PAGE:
SWITZERLAND – Safeguard Clause Brings In New Quotas for EU Workers
The Swiss government has taken a controversial decision to extend quotas on long term B permits for workers from the eight countries which joined the EU in 2004 (“EU8”). Furthermore, quotas will now also be applied for the issuance of B permits for workers from “old” EU countries – also known as “EU17”.
What Is EU8 and EU17?
The “EU8” are eight countries which joined the EU in 2004: Czech Republic, Estonia, Hungary, Latvia, Lithuania, Poland, Slovenia and Slovakia.
The “EU17” are the seventeen EU member states which comprised the EU prior to its expansion in 2004 plus Malta and Cyprus; i.e.: Austria, Belgium, Cyprus, Denmark, Finland, France, Germany, Greece, Ireland, Italy, Luxembourg, Malta, the Netherlands, Portugal, Sweden, Spain, the United Kingdom
What are Switzerland’s Quotas?
Switzerland operates a quota system for the issuance of work and residence permits for non-Swiss nationals. Quotas are in place for residence permits for non-European Union nationals and also for EU8 nationals and EU2 nationals (Romanians and Bulgarians, who joined the EU in 2007).
At this time, there are no quotas in place for EU17 nationals; however, this is set to change.
Under the agreements Switzerland has with the EU, there is a clause which allows quotas to be unilaterally placed on the issuance of permits to EU nationals, up until 31 May 2014, provided the number of residence permits issued to employed and self-employed persons from EU states has exceeded the average for the three preceding years by at least 10 per cent. Each category is calculated individually.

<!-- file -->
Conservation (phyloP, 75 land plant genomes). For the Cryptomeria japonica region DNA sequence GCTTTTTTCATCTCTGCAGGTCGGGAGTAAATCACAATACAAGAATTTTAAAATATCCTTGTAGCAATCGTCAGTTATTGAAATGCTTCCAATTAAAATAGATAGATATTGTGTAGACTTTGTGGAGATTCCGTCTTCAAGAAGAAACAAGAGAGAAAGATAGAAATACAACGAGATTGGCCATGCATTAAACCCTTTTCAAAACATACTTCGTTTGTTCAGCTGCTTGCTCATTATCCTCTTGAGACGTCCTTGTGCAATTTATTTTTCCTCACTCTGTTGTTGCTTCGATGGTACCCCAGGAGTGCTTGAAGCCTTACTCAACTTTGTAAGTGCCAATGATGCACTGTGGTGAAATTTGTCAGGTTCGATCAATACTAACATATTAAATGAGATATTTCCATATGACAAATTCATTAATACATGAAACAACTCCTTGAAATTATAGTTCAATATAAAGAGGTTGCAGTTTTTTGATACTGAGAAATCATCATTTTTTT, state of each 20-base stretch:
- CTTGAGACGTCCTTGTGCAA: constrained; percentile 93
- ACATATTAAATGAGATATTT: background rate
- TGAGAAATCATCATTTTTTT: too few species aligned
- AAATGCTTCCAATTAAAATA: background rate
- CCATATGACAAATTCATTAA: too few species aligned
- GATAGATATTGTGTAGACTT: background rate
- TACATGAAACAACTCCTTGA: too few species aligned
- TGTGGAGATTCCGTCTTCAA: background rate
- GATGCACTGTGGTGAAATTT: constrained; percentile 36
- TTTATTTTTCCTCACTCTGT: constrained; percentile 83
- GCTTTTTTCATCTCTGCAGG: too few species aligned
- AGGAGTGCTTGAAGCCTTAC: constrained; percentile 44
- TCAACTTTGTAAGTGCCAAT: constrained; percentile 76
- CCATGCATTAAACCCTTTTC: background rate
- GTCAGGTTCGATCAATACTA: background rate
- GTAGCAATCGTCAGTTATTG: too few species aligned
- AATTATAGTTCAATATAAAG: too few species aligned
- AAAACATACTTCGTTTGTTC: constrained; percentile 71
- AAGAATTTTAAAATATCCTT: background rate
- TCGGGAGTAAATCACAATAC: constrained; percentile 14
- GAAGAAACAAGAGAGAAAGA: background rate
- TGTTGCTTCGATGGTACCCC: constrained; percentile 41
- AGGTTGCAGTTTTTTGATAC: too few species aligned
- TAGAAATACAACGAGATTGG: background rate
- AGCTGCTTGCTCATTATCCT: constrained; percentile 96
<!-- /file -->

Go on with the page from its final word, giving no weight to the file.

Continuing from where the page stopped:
It is expected that this criterion will be met by the end of May and, therefore, we can expect to see quotas imposed in the issuance of B permits to EU17 nationals as well as EU8 nationals. The quota for EU17 nationals will be 53,700 permits for the year. The quota for EU8 nationals will be 2180 permits for the year.
Impact on Applicants
The quotas are being imposed on B permits, which are long term residence permits, valid for up to five years, and renewable. Once the B permit quotas have been reached, applicants will be issued with L permits instead – valid for up to 12 months and convertible into a B permit after two years.
Since L permits will be issued instead of B permits, there is no need for employer to fear that employing EU nationals will no longer be possible or will be challenging. However, administratively, the decision is irritating, since L permits need to be renewed every year, and since L permits are “short term” permits and grant the holder a slightly less preferable status in Switzerland – this may be an issue for individuals wishing to lease or buy property, for example.
- Note that quotas on B permits for EU8 nationals are being extended, and are likely to be introduced for EU17 nationals from 1 June
- If your company has EU national employees moving to Switzerland in the near future, warn them that they may be issued with L permits rather than B permits and look into possible consequences of this.